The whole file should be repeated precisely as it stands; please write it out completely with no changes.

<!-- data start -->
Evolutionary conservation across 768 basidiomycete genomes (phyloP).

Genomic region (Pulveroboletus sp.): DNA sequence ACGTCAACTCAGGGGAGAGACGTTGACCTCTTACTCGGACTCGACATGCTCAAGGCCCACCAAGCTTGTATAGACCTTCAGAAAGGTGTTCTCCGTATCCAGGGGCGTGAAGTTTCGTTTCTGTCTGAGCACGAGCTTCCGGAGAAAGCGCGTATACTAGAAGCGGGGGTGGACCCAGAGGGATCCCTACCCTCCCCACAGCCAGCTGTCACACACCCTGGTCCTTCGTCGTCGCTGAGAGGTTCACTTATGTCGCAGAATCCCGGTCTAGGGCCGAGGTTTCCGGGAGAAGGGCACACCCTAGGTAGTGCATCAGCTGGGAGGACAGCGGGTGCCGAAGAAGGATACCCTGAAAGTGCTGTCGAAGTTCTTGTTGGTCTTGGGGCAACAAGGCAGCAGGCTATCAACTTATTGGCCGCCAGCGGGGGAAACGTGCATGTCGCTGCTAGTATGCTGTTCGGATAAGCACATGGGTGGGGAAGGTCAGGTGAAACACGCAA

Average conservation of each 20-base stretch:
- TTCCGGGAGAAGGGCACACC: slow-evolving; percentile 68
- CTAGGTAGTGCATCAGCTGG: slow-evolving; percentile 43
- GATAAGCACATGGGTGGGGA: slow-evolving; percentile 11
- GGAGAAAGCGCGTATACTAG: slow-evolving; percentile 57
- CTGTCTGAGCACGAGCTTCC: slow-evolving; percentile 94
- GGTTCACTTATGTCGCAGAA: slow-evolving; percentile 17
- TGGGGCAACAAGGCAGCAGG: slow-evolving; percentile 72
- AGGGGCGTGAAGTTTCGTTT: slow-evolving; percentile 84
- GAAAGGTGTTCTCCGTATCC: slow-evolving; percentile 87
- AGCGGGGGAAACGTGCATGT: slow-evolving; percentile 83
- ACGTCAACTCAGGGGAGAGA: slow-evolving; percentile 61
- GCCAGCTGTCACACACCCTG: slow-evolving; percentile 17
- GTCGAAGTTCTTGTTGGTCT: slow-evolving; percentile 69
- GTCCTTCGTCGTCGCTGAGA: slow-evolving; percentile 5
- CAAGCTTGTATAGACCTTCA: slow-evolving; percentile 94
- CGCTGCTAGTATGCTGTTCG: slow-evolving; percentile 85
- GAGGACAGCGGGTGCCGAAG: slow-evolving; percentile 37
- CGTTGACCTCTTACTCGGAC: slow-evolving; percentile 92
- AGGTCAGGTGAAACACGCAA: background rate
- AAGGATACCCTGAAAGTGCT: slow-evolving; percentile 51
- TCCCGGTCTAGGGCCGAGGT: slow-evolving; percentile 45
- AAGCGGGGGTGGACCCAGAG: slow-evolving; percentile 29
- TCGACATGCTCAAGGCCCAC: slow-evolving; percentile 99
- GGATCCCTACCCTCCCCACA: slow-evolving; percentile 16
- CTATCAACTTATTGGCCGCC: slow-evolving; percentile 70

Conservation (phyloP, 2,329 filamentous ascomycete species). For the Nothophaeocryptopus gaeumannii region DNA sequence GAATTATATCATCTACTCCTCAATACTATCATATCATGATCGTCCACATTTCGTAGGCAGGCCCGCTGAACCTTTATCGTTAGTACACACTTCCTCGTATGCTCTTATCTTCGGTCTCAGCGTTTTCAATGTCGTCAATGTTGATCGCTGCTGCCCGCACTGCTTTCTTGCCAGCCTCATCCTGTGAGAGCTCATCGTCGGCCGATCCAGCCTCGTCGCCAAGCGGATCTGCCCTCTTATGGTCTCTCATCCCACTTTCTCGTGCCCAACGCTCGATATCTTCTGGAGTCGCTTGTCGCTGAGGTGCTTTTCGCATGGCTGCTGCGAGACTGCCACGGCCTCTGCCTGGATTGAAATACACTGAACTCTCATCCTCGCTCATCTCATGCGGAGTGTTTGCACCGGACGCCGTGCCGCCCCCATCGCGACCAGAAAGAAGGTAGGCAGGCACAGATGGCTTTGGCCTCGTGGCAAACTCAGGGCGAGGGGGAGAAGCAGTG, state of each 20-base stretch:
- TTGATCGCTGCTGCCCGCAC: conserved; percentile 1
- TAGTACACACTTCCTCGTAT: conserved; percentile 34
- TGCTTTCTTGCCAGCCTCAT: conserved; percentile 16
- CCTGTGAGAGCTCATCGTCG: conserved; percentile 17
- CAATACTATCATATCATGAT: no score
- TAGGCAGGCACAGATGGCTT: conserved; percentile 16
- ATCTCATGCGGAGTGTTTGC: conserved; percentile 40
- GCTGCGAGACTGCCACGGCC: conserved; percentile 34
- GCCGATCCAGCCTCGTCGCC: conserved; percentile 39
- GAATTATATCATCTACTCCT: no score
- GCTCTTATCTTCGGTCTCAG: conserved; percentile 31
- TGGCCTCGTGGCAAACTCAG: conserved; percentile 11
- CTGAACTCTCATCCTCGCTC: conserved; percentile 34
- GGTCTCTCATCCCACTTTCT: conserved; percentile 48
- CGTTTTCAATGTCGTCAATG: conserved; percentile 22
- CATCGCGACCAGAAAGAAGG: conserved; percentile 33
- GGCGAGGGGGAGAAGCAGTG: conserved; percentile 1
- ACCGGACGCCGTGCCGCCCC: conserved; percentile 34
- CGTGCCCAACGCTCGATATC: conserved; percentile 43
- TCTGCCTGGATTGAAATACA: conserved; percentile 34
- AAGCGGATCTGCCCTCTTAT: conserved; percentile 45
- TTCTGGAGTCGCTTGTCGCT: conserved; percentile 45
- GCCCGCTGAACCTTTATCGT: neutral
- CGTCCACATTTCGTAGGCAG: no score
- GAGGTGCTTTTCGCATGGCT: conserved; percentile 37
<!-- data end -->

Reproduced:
Evolutionary conservation across 768 basidiomycete genomes (phyloP).

Genomic region (Pulveroboletus sp.): DNA sequence ACGTCAACTCAGGGGAGAGACGTTGACCTCTTACTCGGACTCGACATGCTCAAGGCCCACCAAGCTTGTATAGACCTTCAGAAAGGTGTTCTCCGTATCCAGGGGCGTGAAGTTTCGTTTCTGTCTGAGCACGAGCTTCCGGAGAAAGCGCGTATACTAGAAGCGGGGGTGGACCCAGAGGGATCCCTACCCTCCCCACAGCCAGCTGTCACACACCCTGGTCCTTCGTCGTCGCTGAGAGGTTCACTTATGTCGCAGAATCCCGGTCTAGGGCCGAGGTTTCCGGGAGAAGGGCACACCCTAGGTAGTGCATCAGCTGGGAGGACAGCGGGTGCCGAAGAAGGATACCCTGAAAGTGCTGTCGAAGTTCTTGTTGGTCTTGGGGCAACAAGGCAGCAGGCTATCAACTTATTGGCCGCCAGCGGGGGAAACGTGCATGTCGCTGCTAGTATGCTGTTCGGATAAGCACATGGGTGGGGAAGGTCAGGTGAAACACGCAA

Average conservation of each 20-base stretch:
- TTCCGGGAGAAGGGCACACC: slow-evolving; percentile 68
- CTAGGTAGTGCATCAGCTGG: slow-evolving; percentile 43
- GATAAGCACATGGGTGGGGA: slow-evolving; percentile 11
- GGAGAAAGCGCGTATACTAG: slow-evolving; percentile 57
- CTGTCTGAGCACGAGCTTCC: slow-evolving; percentile 94
- GGTTCACTTATGTCGCAGAA: slow-evolving; percentile 17
- TGGGGCAACAAGGCAGCAGG: slow-evolving; percentile 72
- AGGGGCGTGAAGTTTCGTTT: slow-evolving; percentile 84
- GAAAGGTGTTCTCCGTATCC: slow-evolving; percentile 87
- AGCGGGGGAAACGTGCATGT: slow-evolving; percentile 83
- ACGTCAACTCAGGGGAGAGA: slow-evolving; percentile 61
- GCCAGCTGTCACACACCCTG: slow-evolving; percentile 17
- GTCGAAGTTCTTGTTGGTCT: slow-evolving; percentile 69
- GTCCTTCGTCGTCGCTGAGA: slow-evolving; percentile 5
- CAAGCTTGTATAGACCTTCA: slow-evolving; percentile 94
- CGCTGCTAGTATGCTGTTCG: slow-evolving; percentile 85
- GAGGACAGCGGGTGCCGAAG: slow-evolving; percentile 37
- CGTTGACCTCTTACTCGGAC: slow-evolving; percentile 92
- AGGTCAGGTGAAACACGCAA: background rate
- AAGGATACCCTGAAAGTGCT: slow-evolving; percentile 51
- TCCCGGTCTAGGGCCGAGGT: slow-evolving; percentile 45
- AAGCGGGGGTGGACCCAGAG: slow-evolving; percentile 29
- TCGACATGCTCAAGGCCCAC: slow-evolving; percentile 99
- GGATCCCTACCCTCCCCACA: slow-evolving; percentile 16
- CTATCAACTTATTGGCCGCC: slow-evolving; percentile 70

Conservation (phyloP, 2,329 filamentous ascomycete species). For the Nothophaeocryptopus gaeumannii region DNA sequence GAATTATATCATCTACTCCTCAATACTATCATATCATGATCGTCCACATTTCGTAGGCAGGCCCGCTGAACCTTTATCGTTAGTACACACTTCCTCGTATGCTCTTATCTTCGGTCTCAGCGTTTTCAATGTCGTCAATGTTGATCGCTGCTGCCCGCACTGCTTTCTTGCCAGCCTCATCCTGTGAGAGCTCATCGTCGGCCGATCCAGCCTCGTCGCCAAGCGGATCTGCCCTCTTATGGTCTCTCATCCCACTTTCTCGTGCCCAACGCTCGATATCTTCTGGAGTCGCTTGTCGCTGAGGTGCTTTTCGCATGGCTGCTGCGAGACTGCCACGGCCTCTGCCTGGATTGAAATACACTGAACTCTCATCCTCGCTCATCTCATGCGGAGTGTTTGCACCGGACGCCGTGCCGCCCCCATCGCGACCAGAAAGAAGGTAGGCAGGCACAGATGGCTTTGGCCTCGTGGCAAACTCAGGGCGAGGGGGAGAAGCAGTG, state of each 20-base stretch:
- TTGATCGCTGCTGCCCGCAC: conserved; percentile 1
- TAGTACACACTTCCTCGTAT: conserved; percentile 34
- TGCTTTCTTGCCAGCCTCAT: conserved; percentile 16
- CCTGTGAGAGCTCATCGTCG: conserved; percentile 17
- CAATACTATCATATCATGAT: no score
- TAGGCAGGCACAGATGGCTT: conserved; percentile 16
- ATCTCATGCGGAGTGTTTGC: conserved; percentile 40
- GCTGCGAGACTGCCACGGCC: conserved; percentile 34
- GCCGATCCAGCCTCGTCGCC: conserved; percentile 39
- GAATTATATCATCTACTCCT: no score
- GCTCTTATCTTCGGTCTCAG: conserved; percentile 31
- TGGCCTCGTGGCAAACTCAG: conserved; percentile 11
- CTGAACTCTCATCCTCGCTC: conserved; percentile 34
- GGTCTCTCATCCCACTTTCT: conserved; percentile 48
- CGTTTTCAATGTCGTCAATG: conserved; percentile 22
- CATCGCGACCAGAAAGAAGG: conserved; percentile 33
- GGCGAGGGGGAGAAGCAGTG: conserved; percentile 1
- ACCGGACGCCGTGCCGCCCC: conserved; percentile 34
- CGTGCCCAACGCTCGATATC: conserved; percentile 43
- TCTGCCTGGATTGAAATACA: conserved; percentile 34
- AAGCGGATCTGCCCTCTTAT: conserved; percentile 45
- TTCTGGAGTCGCTTGTCGCT: conserved; percentile 45
- GCCCGCTGAACCTTTATCGT: neutral
- CGTCCACATTTCGTAGGCAG: no score
- GAGGTGCTTTTCGCATGGCT: conserved; percentile 37